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What Hath Olympus Wrought?

M.ZUIKO DIGITAL ED 12-50mm SilverIt's been 24 hours since Olympus announced their latest µ4/3rds lens, the M.Zuiko Digital ED 12-50mm 1:3.5-6.3 zoom with macro capabilities. And based on comments coming out of mouths of the commentariat you'd have thought that Olympus has delivered a lens that's dead on arrival. Being the contrarian that I am, I think they're all full of it.

Let's do a quick run down of this lens' capabilities:
  • Dust and splashproof, similar to 4/3rds HG (High Grade) and SHG (Super High Grade)
  • Macro capability, 1:3 (roughly), 8 to 20 inches closest focusing
  • Electronic zoom for smoother zooming capability during video capture
  • Mechanical zoom for stills
  • Fly-by-wire manual focus
  • Extremely quite autofocus (MSC, Movie-Stills-Compatible)
  • $500 suggested price.
  • Max aperture range 1:3.5 (12mm) to 1:6.3(50mm)
  • A weight of 211 grams
After listening to all the forum monsters moan and groan about its "obvious limitations," especially compared to the 4/3rds Zuiko Digital 12-60mm, you're left to wonder why Olympus released this so-called turkey. Especially when Olympus could have "obviously" released a µ4/3rds version of the 12-60mm.

I own the 12-60mm and use it quite extensively. I love that lens. But that lens is big and heavy and requires a decent sized body, such as the E-1, E-30, E-3, or E-5 to work comfortably with it. Let's do a quick side-by-side comparison of both lenses key features.

Olympus Lens Comparision (µ4/3rds 12-50mm vs. 4/3rds 12-60mm)
Versionµ4/3rds 12-50mm4/3rds 12-60mm
Filter diameter52mm72mm
Cost (New)$500$900

The last two specifications, weight and cost, are real standouts for me. This is the first µ4/3rds lens that comes in at what I consider a fair price in comparison to its regular 4/3rds equivalent. Yes, the 12-50mm is 1 stop slower (1 1/3rd at 50mm) than the 12-60mm, and doesn't go out to 60mm. Boo-hoo.

Here's what I've discovered using my copy of the 12-60mm, which I purchased in December 2008.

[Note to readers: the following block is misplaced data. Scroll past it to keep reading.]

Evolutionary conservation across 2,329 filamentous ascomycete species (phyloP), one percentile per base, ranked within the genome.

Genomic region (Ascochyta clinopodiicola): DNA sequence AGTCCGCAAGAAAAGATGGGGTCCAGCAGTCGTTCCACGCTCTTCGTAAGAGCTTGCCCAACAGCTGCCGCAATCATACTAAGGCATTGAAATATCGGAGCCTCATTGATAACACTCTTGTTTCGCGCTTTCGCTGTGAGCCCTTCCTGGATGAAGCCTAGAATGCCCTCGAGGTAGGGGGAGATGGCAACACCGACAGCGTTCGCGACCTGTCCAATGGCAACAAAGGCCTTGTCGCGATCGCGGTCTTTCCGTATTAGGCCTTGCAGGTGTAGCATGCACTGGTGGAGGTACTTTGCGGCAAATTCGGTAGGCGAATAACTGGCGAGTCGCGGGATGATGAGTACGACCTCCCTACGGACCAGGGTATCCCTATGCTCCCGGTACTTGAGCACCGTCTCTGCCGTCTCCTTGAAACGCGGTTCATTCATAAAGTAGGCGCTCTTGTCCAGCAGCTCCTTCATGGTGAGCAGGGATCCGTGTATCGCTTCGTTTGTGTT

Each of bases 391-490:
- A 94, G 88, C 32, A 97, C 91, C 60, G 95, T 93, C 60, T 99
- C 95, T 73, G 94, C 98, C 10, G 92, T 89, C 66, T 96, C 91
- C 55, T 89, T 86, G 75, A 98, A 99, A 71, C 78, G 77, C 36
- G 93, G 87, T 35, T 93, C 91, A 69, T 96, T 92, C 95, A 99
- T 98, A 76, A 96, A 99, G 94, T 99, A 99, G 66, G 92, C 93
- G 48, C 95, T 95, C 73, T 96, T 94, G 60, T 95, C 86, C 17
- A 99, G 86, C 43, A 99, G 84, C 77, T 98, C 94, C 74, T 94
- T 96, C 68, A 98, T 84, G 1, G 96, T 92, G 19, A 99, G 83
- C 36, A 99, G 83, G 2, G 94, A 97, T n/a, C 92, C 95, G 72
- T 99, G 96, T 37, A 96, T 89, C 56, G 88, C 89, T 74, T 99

• I usually stop the 12-60mm down one stop for best optical performance, which means I operate the lens from f/4 to f/5.6. That slots neatly into the max aperatures of the 12-50mm (1:3.5 to 1:6.3). And here's a little secret: f/6.3 is only one third stop slower than f/5.6. And I would be willing to spend good money that the 12-50mm's optical performance at max aperture is as good, if not better than, the 12-60mm stopped down one stop. And the 12-60mm ain't no slouch.
  • The 12-50mm is almost 3 times lighter (2.73 to be exact) than the 12-60mm. That's a really nice weight, especially for a small sized  µ4/3rds system. This lens would make an excellent walk-around lens mounted on any of the E-Px series of digital Pens.
  • That cost. The more speedy you want a lens, the more glass you need, and the more elaborate the lens formula. There are folks who feel the 12-60mm is too slow for a zoom, and so purchase the SHG 14-35mm 1:2 zoom, for a mere $2,500. If you think that Olympus charges too much, then you need to look at the Nikon and Canon equivalents for equivalent amounts of money.
Based on what I've read about the lens so far, and comparing that with my experiences using the 12-60mm, I've come to the conclusion that the 12-50mm is going to be another stand-out lens for Olympus, just like the 12-60mm. The complainers and arm-chair lens designers not withstanding. I'm looking forward to the release of this lens in mid-January, and I will probably be one of the first to own a copy.


  1. sounds excellent. I only wish there was a body to match that spec of dust sealed lens.

  2. As you often are, you are right again this time, Bill.

    The whole point of M4/3 is "small and light" and this means compromises have to be made to create a lens with this much capability and keep it from defeating the whole purpose of M4/3.

    Had they built a M4/3 clone of the 4/3 12-60mm lens, it would have been almost as big and heavy as the 4/3 version, and cost significantly more than it does.

  3. What interests me most about this lens is that it's weather sealed, which suggests that there's a camera coming up that can take advantage of it. That could be interesting to see.

    Marketing a lens that f/6.5 at 50mm is going to be tough. f/5.6 is bad enough on a 1.5x crop, but $500 for one that's even darker is a big hurdle to cross even if the lens is stellar in all other respects.

  4. Bill,

    The first thing that struck me was the slow aperture of this lens, and I thought I wouldn't be spending anymore time looking at this lens.

    Then I realised that aperture isn't everything.

    As you've pointed out, if the wide-open sharpness matches that of the 4/3 12-60mm, Oly has a winner that's more affordable, lighter, focuses blazingly fast (from Robin Wong's review), is weathersealed, and has *macro*.

    Think the macro feature has been happily sussed by many. It's a great feature to have at 1:3, and at such a price - a steal!


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